Peace Stories

Little Boy and the Dragon

Long, long ago there lived a dragon in a tiny village.

The villagers were all terrified of the dragon. They believed their village had been cursed that they had such a creature living in their midst.

Several men tried to fight the dragon.

One man attacked the dragon with a sharp sword. The dragon grabbed the sword and almost magically pulled out another sword, twice as large, twice as sharp and cut the man into half.

Another time, a villager set off with a large wooden club to hit the dragon. The dragon responded by slamming the man with a wooden club, twice as large as the one that the villager had.

On another occasion, a villager tried to set the dragon on fire. But the dragon opened his mouth and spewed huge flames - that roasted the poor man.

Scared by these events the village folks gave up trying to fight the dragon. They thought this had been their lot, and they had to learn to live with it.

And then one day a little boy said he would go and vanquish the dragon. People were surprised, and despite their disbelief, went along to see the little boy take on the dragon.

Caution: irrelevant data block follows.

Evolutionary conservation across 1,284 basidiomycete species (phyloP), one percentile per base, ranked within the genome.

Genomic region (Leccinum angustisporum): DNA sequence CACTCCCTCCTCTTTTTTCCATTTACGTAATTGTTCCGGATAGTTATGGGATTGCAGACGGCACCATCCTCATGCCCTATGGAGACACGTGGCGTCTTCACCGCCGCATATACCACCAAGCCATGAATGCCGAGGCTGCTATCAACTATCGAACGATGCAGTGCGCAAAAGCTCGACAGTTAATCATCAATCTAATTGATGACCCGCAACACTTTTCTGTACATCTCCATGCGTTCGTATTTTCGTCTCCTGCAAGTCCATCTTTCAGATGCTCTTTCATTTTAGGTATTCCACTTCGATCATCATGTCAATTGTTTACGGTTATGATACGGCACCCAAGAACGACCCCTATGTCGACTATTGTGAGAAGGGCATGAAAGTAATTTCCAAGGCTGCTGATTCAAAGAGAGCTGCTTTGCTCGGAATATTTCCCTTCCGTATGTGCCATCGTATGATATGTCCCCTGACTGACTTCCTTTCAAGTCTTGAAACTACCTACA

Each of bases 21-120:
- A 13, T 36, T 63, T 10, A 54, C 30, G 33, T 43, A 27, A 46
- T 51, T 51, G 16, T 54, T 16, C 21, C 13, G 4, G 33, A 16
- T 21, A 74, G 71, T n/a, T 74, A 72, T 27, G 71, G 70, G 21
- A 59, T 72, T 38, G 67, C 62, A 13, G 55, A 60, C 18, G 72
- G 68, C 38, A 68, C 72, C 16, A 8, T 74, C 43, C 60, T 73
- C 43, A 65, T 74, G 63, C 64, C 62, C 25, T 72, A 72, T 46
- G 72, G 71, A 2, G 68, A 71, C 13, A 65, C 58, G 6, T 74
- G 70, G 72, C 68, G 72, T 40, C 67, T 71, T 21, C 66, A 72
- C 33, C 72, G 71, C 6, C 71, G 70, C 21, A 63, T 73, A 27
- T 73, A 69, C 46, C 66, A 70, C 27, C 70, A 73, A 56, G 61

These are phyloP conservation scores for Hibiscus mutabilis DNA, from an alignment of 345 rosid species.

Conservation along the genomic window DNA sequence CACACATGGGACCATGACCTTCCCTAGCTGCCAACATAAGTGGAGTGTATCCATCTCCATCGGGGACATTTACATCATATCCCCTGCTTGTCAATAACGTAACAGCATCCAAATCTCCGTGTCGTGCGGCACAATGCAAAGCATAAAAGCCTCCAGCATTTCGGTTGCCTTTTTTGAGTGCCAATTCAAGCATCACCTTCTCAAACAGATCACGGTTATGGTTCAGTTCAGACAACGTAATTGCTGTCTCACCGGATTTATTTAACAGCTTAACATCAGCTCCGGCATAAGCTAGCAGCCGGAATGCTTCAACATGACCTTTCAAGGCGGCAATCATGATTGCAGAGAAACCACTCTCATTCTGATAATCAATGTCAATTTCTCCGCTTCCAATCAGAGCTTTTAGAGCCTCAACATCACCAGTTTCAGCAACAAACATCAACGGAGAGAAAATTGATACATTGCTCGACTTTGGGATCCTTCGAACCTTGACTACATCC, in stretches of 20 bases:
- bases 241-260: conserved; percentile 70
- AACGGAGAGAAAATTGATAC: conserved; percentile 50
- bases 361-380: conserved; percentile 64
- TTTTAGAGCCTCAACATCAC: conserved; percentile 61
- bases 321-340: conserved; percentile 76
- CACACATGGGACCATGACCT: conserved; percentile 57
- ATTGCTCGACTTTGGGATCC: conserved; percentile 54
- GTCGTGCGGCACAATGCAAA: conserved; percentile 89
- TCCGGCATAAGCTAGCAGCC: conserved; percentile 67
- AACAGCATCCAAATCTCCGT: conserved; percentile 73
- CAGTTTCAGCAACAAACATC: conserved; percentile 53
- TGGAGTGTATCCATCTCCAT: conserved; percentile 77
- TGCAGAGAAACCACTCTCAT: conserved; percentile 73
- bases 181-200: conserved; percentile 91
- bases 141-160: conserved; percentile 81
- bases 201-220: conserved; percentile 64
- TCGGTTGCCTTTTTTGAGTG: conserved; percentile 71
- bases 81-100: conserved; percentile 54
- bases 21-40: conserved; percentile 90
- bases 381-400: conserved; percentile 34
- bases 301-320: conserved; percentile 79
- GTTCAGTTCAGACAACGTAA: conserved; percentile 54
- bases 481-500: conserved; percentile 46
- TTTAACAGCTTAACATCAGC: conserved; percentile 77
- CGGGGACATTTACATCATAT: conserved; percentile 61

As the boy looked up at the giant, the monster just flared his nostrils and glared back. The little boy then took out an apple and offered it to the monster. The monster grabbed it, held it to his mouth, and then thrust his clenched fist in front of the boy. Bang! As the fist slowly opened, the people were astonished to see two delicious apples there. Twice as red and twice as large as the apple that the boy had offered.

The boy then took out a little earthen pot with some water and gave it to the monster. And the monster took that and responded by placing in front of the boy two urns made of gold, filled with delicious juice.

The little boy smiled. And the giant just smiled back.

The people were ecstatic. They suddenly realized that the monster had not been a curse - but a boon to the village.